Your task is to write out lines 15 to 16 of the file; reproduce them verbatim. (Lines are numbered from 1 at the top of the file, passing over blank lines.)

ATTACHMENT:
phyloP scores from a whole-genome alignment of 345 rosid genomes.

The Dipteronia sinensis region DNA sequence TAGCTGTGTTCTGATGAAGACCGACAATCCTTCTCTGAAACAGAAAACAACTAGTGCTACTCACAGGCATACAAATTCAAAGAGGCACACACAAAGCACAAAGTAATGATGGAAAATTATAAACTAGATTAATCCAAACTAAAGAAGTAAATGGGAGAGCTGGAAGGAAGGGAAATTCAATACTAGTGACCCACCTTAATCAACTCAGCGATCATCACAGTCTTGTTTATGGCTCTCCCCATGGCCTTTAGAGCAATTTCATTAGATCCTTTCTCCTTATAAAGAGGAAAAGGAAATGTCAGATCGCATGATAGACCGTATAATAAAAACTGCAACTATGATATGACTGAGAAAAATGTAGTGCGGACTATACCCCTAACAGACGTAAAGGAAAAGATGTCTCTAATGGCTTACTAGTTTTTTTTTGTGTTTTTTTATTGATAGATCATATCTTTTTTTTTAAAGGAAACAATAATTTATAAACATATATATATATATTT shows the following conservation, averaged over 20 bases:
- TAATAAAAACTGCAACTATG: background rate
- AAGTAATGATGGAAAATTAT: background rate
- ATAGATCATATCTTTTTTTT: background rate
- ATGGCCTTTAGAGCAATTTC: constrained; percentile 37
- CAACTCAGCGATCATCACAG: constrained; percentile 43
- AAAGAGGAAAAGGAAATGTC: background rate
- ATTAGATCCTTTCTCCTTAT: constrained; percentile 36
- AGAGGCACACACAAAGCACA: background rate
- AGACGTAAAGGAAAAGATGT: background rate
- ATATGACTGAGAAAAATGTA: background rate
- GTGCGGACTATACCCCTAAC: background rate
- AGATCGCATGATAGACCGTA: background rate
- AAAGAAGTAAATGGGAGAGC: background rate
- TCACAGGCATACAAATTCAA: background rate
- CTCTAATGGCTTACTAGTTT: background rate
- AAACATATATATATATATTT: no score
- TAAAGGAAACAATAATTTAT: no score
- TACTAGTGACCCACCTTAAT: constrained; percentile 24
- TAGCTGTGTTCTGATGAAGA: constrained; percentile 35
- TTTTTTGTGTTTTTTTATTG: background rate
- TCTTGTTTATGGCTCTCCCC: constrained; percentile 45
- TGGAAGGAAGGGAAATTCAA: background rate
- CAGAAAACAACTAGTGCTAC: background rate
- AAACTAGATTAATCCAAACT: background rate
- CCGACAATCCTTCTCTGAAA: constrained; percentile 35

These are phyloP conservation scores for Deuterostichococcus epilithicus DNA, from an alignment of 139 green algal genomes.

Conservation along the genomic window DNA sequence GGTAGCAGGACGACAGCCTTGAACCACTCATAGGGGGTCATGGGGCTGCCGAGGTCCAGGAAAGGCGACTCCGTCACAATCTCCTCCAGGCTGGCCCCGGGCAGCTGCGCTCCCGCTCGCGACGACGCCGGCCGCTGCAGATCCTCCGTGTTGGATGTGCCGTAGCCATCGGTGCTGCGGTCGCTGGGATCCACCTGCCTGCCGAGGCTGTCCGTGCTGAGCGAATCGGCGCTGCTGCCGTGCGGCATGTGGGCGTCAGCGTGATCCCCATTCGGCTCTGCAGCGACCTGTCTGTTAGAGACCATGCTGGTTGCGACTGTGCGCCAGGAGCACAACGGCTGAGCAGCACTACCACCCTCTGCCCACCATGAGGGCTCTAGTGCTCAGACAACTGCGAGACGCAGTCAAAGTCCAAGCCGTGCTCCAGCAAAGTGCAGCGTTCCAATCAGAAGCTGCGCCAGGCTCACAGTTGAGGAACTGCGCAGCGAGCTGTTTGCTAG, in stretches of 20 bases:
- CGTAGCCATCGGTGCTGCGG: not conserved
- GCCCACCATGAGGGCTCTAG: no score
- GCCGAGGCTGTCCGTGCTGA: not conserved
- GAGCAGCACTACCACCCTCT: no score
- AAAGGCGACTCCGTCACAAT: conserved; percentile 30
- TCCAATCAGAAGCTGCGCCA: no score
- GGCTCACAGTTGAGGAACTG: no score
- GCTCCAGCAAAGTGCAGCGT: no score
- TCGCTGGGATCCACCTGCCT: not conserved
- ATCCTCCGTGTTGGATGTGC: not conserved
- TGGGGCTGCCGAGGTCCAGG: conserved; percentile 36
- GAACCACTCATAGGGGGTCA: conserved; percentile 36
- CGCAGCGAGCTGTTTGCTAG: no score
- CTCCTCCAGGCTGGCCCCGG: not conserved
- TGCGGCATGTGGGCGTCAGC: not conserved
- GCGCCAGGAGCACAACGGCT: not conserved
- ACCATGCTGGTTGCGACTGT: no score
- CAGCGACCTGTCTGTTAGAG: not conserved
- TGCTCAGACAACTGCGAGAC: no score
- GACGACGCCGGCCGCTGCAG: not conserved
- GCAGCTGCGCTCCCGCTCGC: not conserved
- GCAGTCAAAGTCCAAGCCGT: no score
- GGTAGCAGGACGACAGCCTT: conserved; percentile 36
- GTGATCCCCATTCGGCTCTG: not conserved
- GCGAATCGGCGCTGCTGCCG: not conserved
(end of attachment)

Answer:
- AAAGAAGTAAATGGGAGAGC: background rate
- TCACAGGCATACAAATTCAA: background rate